Mobile chrome on android at least, didn't check iOS also sets an artificial viewport of px. Active Oldest Votes. Here's what a site looks like in Safari on an iPhone: Here's what the same site looks like in the aforementioned app on the same iPhone: I'll bet there are other apps out there that do this. Sam Sam 1, 5 5 gold badges 20 20 silver badges 34 34 bronze badges. I tried several other apps that advertise that they can do this, but Desktop Browser is the only one that worked on the AWS Console page.Safari on iOS displays webpages at a scale that works for most web content originally designed for the desktop.

You especially need to configure the viewport if you are designing webpages specifically for iOS. Configuring the viewport is easy—just add one line of HTML to your webpage—but understanding how viewport properties affect the presentation of your webpages on iOS is more complex.

Before configuring the viewport, you need a deeper understanding of what the visible area and viewport are on iOS. If you are already familiar with the viewport on iOS, read Using the Viewport Meta Tag for details on the viewport tag and Viewport Settings for Web Applications for web application tips. Otherwise, read the sections in this chapter in the following order:. Read Safari on iOS Viewport to learn about the available screen space for webpages on small devices.

Read What Is the Viewport? See Supported Meta Tags for a complete description of the viewport meta tag. Safari on iOS has no windows, scroll bars, or resize buttons as shown on the right in Figure The user pans by flicking a finger.

The user zooms in by double-tapping and pinch opening, and zooms out by pinch closing—gestures that are not available for Safari on the desktop. Because of the differences in the way users interact with web content, the viewport on the desktop and on iOS are not the same.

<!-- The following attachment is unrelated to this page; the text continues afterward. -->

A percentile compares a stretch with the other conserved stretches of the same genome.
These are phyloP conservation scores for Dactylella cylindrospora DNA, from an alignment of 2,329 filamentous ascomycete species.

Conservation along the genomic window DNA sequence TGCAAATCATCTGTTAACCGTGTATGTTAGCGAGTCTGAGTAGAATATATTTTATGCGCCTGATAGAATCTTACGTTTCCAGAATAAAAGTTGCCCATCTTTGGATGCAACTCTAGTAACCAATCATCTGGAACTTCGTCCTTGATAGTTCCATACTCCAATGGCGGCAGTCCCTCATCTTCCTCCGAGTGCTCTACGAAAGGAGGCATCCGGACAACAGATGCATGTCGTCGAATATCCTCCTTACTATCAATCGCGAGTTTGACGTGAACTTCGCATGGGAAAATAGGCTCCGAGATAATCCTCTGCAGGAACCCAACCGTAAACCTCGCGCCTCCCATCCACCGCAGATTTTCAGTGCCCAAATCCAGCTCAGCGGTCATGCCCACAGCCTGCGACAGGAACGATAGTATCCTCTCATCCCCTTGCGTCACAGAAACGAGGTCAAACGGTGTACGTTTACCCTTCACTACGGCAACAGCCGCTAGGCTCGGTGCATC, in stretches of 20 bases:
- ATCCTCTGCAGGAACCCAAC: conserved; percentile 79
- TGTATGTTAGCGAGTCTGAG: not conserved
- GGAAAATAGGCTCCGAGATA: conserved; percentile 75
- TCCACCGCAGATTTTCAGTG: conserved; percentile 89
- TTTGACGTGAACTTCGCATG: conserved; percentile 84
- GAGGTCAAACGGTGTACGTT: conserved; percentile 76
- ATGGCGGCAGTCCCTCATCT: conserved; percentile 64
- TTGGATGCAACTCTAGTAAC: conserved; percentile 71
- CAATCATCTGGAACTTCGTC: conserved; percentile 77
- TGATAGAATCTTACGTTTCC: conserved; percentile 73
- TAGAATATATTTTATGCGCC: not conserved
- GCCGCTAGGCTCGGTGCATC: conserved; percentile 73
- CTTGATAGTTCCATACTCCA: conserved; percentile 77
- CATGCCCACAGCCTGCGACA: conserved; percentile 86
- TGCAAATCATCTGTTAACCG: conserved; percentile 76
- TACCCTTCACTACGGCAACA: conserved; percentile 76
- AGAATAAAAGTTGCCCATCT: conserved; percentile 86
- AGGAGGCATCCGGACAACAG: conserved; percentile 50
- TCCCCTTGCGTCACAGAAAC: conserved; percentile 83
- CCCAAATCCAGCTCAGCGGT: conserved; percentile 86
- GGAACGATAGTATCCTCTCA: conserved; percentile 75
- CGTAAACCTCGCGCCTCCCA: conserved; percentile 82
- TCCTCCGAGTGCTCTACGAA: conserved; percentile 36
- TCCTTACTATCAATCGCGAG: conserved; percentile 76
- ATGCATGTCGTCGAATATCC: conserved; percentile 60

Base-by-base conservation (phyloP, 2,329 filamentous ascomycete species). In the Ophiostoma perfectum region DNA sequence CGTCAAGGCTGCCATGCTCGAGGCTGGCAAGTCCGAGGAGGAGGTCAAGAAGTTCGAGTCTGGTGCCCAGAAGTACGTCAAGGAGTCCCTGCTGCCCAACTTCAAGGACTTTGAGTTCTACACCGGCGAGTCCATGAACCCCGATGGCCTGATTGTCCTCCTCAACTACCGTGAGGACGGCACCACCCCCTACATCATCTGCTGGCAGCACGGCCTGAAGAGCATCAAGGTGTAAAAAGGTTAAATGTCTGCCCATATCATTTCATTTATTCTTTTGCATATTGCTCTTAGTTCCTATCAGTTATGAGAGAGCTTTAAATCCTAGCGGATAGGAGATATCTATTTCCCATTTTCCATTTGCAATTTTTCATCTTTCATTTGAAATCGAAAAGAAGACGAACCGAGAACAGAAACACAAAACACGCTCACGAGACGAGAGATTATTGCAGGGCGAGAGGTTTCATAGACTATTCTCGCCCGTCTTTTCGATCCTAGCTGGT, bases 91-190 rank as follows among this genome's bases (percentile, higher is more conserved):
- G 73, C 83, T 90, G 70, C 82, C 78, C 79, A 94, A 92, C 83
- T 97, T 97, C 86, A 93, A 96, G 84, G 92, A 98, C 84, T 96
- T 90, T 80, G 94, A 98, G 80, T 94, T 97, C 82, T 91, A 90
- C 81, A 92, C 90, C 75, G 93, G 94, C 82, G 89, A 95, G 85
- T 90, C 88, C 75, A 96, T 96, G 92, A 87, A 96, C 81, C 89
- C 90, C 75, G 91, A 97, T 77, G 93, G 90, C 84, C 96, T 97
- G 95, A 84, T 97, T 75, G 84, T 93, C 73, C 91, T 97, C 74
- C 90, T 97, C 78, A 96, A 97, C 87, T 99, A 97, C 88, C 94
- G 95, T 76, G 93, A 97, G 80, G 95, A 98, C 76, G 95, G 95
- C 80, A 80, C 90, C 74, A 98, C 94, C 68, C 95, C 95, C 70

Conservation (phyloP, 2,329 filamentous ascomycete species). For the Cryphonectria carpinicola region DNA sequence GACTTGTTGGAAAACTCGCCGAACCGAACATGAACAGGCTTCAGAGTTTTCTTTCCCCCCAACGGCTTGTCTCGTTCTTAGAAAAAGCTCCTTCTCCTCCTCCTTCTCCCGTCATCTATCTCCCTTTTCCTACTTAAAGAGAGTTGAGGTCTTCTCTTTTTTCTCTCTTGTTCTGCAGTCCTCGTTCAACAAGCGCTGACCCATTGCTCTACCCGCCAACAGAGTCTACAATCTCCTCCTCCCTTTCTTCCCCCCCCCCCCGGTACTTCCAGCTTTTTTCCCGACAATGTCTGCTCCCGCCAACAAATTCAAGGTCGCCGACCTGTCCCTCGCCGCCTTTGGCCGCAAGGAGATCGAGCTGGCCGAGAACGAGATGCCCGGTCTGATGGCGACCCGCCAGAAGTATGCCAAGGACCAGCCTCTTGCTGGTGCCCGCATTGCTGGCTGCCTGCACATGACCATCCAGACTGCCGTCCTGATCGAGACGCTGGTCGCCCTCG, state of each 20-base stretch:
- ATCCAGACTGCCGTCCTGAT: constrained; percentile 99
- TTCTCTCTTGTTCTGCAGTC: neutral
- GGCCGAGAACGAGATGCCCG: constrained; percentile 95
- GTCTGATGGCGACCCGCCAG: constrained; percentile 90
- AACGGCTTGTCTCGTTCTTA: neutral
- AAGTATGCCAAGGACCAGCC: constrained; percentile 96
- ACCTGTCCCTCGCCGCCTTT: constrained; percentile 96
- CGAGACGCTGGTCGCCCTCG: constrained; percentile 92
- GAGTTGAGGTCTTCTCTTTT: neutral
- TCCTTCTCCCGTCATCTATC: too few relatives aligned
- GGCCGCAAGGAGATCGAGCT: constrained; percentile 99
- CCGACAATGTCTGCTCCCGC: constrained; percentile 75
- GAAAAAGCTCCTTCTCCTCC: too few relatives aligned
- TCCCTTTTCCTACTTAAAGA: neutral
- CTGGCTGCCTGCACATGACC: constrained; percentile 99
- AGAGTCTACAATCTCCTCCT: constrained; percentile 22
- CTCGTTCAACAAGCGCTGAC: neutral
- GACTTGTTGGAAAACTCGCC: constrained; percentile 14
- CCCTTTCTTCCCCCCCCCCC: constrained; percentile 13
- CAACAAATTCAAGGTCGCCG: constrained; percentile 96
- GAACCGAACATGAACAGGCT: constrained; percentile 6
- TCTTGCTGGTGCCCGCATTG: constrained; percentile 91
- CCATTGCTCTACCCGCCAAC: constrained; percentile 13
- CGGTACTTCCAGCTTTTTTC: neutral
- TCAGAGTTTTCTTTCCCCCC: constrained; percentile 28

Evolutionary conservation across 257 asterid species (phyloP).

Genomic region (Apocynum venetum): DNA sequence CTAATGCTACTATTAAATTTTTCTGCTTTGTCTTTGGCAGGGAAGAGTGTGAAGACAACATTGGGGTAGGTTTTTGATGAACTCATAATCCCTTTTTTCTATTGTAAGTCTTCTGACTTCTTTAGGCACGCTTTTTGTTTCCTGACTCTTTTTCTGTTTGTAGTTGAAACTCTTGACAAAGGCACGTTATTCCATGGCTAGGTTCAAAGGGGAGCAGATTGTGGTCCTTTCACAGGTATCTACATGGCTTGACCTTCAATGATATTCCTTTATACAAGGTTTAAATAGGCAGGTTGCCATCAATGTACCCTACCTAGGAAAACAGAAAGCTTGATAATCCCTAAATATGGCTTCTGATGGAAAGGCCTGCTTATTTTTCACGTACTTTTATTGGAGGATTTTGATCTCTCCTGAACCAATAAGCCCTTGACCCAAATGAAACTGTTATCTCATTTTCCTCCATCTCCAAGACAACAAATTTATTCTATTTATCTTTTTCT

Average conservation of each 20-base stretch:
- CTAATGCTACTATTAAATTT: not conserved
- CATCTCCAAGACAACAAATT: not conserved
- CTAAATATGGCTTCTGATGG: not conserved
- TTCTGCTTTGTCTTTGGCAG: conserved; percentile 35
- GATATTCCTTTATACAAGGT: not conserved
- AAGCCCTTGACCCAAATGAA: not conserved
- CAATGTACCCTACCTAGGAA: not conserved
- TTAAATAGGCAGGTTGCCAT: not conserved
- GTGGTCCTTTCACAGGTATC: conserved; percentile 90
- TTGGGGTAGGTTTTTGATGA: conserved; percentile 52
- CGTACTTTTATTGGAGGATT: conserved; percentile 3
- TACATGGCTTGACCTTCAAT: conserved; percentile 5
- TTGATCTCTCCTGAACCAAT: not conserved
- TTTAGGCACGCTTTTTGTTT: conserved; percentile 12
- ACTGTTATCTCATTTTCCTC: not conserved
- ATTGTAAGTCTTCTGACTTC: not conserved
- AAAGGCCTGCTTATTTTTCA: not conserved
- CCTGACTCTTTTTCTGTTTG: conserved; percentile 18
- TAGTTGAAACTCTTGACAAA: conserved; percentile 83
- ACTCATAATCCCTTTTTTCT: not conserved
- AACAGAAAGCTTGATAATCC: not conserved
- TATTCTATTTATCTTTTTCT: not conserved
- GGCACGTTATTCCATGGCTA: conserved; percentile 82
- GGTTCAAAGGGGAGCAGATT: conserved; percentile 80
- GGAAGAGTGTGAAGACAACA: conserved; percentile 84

The viewport on the desktop is the visible area of the webpage as shown in Figure The user resizes the viewport by resizing the window. If the webpage is larger than the viewport, then the user scrolls to see more of the webpage. If the webpage is smaller than the viewport, it is filled with white space to fit the size of the viewport. For Safari on iOS, the viewport is the area that determines how content is laid out and where text wraps on the webpage.

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The viewport can be larger or smaller than the visible area. When the user pans a webpage on iOS, gray bars appear on the right and bottom sides of the screen as visual feedback to show the user the size of the visible area as compared to the viewport similar to the length of scroll bars on the desktop.

Using the double tap, pinch open, and pinch close gestures, users can change the scale of the viewport but not the size. The only exception is when the user changes from portrait to landscape orientation—under certain circumstances, Safari on iOS may adjust the viewport width and height, and consequently, change the webpage layout.

ios safari viewport height

You can set the viewport size and other properties of your webpage. Mostly, you do this to improve the presentation the first time iOS renders the webpage.

ios safari viewport height

Safari on iOS sets the size and scale of the viewport to reasonable defaults that work well for most webpages, as shown on the left in Figure The default width is pixels. However, these defaults may not work well for your webpages, particularly if you are tailoring your website for a particular device. For example, the webpage on the right in Figure appears too narrow. Because Safari on iOS provides a viewport, you can change the default settings.

Use the viewport meta tag to improve the presentation of your web content on iOS.

ios safari viewport height

Typically, you use the viewport meta tag to set the width and initial scale of the viewport.By using our site, you acknowledge that you have read and understand our Cookie PolicyPrivacy Policyand our Terms of Service.

Stack Overflow for Teams is a private, secure spot for you and your coworkers to find and share information. You are right. There is no default viewport height, as such.

I could not quite understand the question. But yes, since the iPad resolution is xpx, So in landscape mode, the height should be around px minus the address bar height which should be around 40px or so.